The Committee for the Right to Know is a grassroots coalition of consumer, public health, environmental organizations, and food companies in California that is seeking the labeling of genetically engineered foods (GMOs).
On November 9, 2011, the coalition submitted the California Right to Know Genetically Engineered Food Act to the State Attorney General for title and summary, prior to circulation as an initiative measure for the November 2012 election.
What Are We Eating?
Fact: GMO’s have not been proven safe, and the long-term health risks on humans of genetically modified foods have not been adequately investigated.
We have a Right to Know What’s in our Food
The Health Risks of Genetically Engineered Foods Are Unclear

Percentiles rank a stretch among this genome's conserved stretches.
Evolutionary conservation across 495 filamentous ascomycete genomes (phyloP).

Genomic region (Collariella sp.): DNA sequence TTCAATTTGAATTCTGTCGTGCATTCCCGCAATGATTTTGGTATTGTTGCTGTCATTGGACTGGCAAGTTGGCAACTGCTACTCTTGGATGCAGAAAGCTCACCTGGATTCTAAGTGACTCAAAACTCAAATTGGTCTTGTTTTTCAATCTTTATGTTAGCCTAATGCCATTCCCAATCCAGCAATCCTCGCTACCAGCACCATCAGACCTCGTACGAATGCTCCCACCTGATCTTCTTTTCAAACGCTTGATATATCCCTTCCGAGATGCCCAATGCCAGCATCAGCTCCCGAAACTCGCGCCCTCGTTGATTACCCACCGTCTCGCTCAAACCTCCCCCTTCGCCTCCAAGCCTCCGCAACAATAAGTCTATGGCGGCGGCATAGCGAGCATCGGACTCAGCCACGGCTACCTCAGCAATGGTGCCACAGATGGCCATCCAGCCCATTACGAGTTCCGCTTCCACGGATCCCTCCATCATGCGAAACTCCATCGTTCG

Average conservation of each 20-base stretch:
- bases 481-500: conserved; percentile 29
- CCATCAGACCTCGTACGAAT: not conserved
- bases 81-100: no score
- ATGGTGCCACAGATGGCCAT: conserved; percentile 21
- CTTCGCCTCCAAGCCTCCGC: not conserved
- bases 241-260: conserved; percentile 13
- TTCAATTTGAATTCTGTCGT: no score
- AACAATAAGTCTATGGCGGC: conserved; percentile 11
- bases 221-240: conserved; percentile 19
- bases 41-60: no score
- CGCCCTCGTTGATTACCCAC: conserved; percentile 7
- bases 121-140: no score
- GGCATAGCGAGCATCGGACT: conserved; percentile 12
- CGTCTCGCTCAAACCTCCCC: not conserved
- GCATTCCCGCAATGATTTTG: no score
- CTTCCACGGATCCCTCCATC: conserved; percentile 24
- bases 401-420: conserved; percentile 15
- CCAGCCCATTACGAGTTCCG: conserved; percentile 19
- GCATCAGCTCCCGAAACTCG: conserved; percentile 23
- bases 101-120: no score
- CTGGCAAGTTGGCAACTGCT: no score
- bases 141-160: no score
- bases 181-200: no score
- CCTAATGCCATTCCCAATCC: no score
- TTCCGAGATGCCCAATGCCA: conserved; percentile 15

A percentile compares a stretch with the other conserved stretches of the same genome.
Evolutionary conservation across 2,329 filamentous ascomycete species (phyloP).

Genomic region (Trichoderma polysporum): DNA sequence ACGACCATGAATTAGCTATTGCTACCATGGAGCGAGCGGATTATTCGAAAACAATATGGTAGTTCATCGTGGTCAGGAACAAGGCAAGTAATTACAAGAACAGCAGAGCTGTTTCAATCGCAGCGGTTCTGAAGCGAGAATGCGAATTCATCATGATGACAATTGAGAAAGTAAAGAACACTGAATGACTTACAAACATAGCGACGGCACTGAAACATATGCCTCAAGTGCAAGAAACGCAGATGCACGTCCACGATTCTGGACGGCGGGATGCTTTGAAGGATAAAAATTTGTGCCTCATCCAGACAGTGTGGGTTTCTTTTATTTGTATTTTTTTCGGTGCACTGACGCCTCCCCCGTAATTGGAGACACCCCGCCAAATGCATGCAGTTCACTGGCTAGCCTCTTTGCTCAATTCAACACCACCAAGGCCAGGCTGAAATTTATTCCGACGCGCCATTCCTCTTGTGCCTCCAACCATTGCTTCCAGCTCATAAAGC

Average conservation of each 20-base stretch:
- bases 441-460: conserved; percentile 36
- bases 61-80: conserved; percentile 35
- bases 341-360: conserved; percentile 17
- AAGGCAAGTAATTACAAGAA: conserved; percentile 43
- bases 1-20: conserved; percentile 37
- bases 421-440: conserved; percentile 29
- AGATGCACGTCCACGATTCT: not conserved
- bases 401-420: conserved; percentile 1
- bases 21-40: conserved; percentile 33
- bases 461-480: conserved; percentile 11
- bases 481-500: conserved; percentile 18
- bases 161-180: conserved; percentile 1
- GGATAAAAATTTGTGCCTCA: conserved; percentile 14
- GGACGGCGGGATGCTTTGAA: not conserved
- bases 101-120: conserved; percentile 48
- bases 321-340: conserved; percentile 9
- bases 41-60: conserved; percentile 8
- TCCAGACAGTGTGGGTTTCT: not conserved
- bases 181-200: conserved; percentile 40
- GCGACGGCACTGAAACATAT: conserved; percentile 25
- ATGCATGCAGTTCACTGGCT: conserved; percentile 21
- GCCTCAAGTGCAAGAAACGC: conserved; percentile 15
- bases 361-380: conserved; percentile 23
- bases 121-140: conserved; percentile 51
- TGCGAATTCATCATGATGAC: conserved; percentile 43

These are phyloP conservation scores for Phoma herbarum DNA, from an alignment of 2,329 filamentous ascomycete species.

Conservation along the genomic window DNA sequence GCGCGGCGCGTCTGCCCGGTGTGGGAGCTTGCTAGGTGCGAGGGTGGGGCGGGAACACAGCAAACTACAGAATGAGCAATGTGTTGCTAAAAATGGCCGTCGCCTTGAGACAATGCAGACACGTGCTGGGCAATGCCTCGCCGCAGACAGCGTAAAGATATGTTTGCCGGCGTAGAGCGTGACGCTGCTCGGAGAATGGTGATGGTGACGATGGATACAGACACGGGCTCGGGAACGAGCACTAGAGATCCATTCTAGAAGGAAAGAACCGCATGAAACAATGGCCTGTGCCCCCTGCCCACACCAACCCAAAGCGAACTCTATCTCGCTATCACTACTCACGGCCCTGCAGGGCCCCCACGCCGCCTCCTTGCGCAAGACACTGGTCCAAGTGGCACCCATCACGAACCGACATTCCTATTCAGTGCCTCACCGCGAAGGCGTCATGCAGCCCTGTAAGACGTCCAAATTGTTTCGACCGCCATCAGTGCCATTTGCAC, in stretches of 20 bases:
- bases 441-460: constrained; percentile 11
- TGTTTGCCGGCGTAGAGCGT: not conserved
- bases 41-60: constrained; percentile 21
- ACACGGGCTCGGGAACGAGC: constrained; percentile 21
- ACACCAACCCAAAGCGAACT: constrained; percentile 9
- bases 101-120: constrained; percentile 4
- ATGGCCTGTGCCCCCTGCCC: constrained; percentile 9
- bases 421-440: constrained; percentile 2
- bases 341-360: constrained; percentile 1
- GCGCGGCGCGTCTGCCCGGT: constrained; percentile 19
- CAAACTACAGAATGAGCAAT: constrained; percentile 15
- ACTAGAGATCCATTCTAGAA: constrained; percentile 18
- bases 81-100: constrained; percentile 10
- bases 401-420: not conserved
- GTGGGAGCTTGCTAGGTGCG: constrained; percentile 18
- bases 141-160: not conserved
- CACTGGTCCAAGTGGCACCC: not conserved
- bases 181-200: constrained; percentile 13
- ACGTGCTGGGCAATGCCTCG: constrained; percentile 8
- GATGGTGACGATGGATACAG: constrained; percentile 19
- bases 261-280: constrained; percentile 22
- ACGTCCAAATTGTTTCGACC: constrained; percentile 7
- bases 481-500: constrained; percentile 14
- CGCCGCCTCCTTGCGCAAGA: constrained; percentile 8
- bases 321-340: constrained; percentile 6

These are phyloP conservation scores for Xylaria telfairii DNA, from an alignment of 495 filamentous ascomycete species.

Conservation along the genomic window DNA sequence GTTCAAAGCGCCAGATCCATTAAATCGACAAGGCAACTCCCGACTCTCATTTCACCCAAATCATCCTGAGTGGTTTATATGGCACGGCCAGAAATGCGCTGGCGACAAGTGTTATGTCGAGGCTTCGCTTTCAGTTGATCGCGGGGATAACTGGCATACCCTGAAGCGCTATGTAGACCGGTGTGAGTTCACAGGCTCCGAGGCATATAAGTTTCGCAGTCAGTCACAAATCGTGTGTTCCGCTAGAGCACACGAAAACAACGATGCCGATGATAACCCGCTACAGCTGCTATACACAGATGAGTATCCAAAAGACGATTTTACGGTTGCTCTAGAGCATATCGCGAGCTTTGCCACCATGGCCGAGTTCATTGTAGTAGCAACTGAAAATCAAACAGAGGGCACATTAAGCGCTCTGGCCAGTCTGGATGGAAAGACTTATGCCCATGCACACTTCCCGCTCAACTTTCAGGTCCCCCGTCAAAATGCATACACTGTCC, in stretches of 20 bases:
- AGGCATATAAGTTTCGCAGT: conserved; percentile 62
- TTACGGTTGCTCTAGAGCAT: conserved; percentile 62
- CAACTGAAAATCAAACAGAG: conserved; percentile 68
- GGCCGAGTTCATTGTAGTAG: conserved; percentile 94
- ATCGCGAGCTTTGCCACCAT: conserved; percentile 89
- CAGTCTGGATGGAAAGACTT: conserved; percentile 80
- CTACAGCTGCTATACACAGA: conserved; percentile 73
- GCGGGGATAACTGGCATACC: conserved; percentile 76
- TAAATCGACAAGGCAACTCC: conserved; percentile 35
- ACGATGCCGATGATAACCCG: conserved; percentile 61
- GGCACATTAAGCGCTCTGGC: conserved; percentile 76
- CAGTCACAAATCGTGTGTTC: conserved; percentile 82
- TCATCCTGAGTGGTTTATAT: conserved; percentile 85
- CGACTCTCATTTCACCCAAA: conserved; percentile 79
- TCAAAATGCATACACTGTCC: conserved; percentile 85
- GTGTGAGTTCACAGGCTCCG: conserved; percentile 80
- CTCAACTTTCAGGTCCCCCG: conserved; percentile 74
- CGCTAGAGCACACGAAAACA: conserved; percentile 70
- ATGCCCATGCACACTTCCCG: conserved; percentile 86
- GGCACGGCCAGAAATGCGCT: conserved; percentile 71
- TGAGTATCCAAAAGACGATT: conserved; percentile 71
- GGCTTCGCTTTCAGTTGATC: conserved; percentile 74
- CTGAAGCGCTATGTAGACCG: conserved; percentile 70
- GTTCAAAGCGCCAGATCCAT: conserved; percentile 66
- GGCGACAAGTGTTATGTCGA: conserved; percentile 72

The issue of GM food safety was first discussed at a meeting of the Food and Agriculture Organization (FAO), the World Health Organization (WHO) and biotech representatives in 1990. The “substantial equivalence” concept was proposed in early 1996. The adoption of the concept of substantial equivalence allowed permission to market and sell new foods without any safety or toxicology tests as long as they were not too different in chemical composition to foods already on the market. [FDA GRAS proposal] To decide if a modified product is substantially equivalent, the product is tested by the manufacturer for unexpected changes in a limited set of variables such as toxins, nutrients or allergens that are known to be present in the unmodified food. If these tests show no significant difference between the modified and unmodified products, then no further food safety testing is required.